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#675 - Dead Man
Jim Jarmusch, 1995



After a timid accountant is mortally wounded during a shoot-out, he meets a Native American who intends to take him on a spiritual journey.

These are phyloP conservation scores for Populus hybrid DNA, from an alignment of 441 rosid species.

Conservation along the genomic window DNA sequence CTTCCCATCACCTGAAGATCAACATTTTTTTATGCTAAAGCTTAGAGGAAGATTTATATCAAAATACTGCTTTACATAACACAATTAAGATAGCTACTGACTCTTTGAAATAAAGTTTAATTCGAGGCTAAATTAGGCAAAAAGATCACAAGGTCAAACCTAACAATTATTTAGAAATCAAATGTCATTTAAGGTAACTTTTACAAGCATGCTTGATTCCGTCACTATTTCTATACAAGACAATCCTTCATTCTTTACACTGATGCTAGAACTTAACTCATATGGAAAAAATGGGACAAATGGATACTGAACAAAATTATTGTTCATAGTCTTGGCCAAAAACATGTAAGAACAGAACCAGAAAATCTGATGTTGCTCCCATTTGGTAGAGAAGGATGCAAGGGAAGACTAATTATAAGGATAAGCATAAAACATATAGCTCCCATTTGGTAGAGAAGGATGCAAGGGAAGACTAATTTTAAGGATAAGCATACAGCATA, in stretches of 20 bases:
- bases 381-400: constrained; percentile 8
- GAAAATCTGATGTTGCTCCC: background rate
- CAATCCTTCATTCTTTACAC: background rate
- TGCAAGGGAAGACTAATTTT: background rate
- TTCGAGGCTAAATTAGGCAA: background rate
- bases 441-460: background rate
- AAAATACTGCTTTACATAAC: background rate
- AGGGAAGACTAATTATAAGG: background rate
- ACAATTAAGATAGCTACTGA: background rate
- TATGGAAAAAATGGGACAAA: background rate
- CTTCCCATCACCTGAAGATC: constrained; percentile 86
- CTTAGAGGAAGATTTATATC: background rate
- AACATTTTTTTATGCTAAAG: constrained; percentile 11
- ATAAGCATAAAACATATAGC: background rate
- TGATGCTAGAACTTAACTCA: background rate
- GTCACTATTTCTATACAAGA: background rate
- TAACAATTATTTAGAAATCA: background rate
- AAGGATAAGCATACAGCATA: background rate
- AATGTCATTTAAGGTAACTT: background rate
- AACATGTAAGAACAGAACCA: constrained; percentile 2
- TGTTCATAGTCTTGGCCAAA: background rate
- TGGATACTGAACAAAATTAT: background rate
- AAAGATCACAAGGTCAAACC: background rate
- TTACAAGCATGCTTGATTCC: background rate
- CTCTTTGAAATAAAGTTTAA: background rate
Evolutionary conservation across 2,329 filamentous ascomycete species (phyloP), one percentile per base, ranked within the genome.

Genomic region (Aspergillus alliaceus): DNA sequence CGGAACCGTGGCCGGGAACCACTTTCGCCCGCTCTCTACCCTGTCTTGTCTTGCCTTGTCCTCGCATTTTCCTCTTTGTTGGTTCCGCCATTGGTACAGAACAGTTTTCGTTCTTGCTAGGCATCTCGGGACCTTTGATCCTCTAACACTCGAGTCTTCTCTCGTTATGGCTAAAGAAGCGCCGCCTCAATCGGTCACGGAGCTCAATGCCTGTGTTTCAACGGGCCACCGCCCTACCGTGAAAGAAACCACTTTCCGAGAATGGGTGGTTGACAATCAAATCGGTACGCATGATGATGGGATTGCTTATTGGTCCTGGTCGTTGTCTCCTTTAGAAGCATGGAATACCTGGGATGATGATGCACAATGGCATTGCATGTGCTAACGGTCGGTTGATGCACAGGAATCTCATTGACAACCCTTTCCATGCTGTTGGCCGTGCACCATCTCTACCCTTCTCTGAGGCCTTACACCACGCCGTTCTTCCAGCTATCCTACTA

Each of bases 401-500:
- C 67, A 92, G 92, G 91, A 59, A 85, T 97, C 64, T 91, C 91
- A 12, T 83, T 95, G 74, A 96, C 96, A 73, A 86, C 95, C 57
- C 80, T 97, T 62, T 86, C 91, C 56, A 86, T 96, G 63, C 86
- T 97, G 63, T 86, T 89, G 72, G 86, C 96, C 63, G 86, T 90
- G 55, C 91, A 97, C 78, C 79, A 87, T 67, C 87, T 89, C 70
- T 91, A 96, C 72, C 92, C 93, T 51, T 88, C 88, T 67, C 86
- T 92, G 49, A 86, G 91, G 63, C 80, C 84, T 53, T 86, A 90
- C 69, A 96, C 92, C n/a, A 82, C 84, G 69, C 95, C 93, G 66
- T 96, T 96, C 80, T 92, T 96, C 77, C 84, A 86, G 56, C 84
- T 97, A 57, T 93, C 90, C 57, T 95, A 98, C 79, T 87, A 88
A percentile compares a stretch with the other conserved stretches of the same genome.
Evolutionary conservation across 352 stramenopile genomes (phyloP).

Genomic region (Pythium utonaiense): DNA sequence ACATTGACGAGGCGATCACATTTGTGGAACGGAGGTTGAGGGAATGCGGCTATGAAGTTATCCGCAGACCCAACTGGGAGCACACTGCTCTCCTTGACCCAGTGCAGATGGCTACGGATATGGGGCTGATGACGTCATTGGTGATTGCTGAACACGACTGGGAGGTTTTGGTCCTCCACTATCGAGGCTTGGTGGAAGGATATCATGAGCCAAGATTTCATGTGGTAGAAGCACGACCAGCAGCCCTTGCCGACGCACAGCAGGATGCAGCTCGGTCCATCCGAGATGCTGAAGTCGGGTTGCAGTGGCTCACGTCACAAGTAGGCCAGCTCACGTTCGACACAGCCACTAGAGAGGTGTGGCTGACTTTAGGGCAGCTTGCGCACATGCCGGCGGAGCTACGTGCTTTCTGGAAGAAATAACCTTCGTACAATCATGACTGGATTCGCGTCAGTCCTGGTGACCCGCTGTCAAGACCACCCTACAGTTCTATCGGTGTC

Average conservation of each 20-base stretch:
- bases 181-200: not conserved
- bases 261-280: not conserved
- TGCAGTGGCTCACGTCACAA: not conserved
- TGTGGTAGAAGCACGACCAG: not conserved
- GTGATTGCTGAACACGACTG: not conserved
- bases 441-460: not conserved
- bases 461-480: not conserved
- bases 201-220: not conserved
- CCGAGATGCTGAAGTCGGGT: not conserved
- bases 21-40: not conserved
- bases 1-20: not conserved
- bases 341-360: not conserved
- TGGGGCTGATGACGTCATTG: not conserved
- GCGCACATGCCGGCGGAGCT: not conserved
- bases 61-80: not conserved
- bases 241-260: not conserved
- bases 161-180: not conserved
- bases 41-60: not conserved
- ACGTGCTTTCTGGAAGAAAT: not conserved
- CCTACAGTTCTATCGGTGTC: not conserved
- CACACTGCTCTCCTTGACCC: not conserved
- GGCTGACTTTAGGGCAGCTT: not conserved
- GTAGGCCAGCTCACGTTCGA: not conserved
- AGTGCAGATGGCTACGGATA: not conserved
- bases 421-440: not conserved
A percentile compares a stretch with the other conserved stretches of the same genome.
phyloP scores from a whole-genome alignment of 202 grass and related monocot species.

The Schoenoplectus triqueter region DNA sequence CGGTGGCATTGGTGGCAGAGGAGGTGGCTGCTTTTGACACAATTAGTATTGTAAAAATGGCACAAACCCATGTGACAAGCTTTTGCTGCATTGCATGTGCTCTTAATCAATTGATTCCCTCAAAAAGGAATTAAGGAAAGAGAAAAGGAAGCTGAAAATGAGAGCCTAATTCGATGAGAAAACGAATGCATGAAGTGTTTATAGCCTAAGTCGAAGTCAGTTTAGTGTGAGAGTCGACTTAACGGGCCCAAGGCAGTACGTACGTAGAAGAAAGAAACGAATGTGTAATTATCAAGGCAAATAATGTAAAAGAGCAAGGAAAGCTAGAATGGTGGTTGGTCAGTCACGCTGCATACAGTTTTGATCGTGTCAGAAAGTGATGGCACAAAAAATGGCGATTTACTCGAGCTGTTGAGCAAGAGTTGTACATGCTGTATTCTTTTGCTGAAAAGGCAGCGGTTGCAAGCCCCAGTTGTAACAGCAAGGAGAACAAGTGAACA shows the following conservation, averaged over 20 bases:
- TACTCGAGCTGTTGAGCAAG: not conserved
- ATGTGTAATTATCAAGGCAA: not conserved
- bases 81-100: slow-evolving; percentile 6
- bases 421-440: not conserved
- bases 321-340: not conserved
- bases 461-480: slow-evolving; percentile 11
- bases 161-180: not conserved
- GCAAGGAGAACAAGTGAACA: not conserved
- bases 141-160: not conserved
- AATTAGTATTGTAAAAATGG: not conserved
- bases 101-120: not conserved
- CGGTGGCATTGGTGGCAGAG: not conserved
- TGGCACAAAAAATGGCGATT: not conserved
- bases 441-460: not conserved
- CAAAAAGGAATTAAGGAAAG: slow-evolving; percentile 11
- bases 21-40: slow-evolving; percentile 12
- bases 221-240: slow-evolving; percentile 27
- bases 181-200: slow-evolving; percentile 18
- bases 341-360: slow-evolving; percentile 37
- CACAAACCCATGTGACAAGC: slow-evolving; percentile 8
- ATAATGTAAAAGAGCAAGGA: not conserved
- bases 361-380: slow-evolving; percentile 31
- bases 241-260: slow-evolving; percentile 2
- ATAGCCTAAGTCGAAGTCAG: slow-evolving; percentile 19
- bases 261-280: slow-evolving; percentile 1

The main reason why the Western has proved such an easy genre to deconstruct over the past few decades is because the triumphant mythology surrounding brave pioneers and righteous lawmen didn't exactly reflect the harsher realities of life on the lawless frontier. Though old-school classics may have hinted at the darker side of the Wild West, they were still effectively constricted by an underlying dedication to championing the legendary side of things. John Ford's The Searchers is a prime example in how it tried to show how John Wayne's seemingly noble quest to rescue his niece from the Native Americans that murdered his other relatives was fraught with moral ambiguity and racist cruelty (to say nothing of the off-screen implications of rape and murder), yet it still couldn't help but play into the inherently exciting prospect of seeing cowboy icon Wayne swagger his way across the screen and conquer any threat with ease. Still, that was one of many films that ended up being steps towards more nuanced cinematic portrayals of the Wild West over the following decades. This brings us to Dead Man, a film by the notoriously idiosyncratic Jim Jarmusch. Jarmusch has worked in a variety of genres over the years as he's made movies about vampires, assassins, prisoners, and spies, yet his unique cinematic sensibilities can be felt across every single film he's ever made. Dead Man sees him take on the Western, and in doing so he makes what might just be his masterpiece.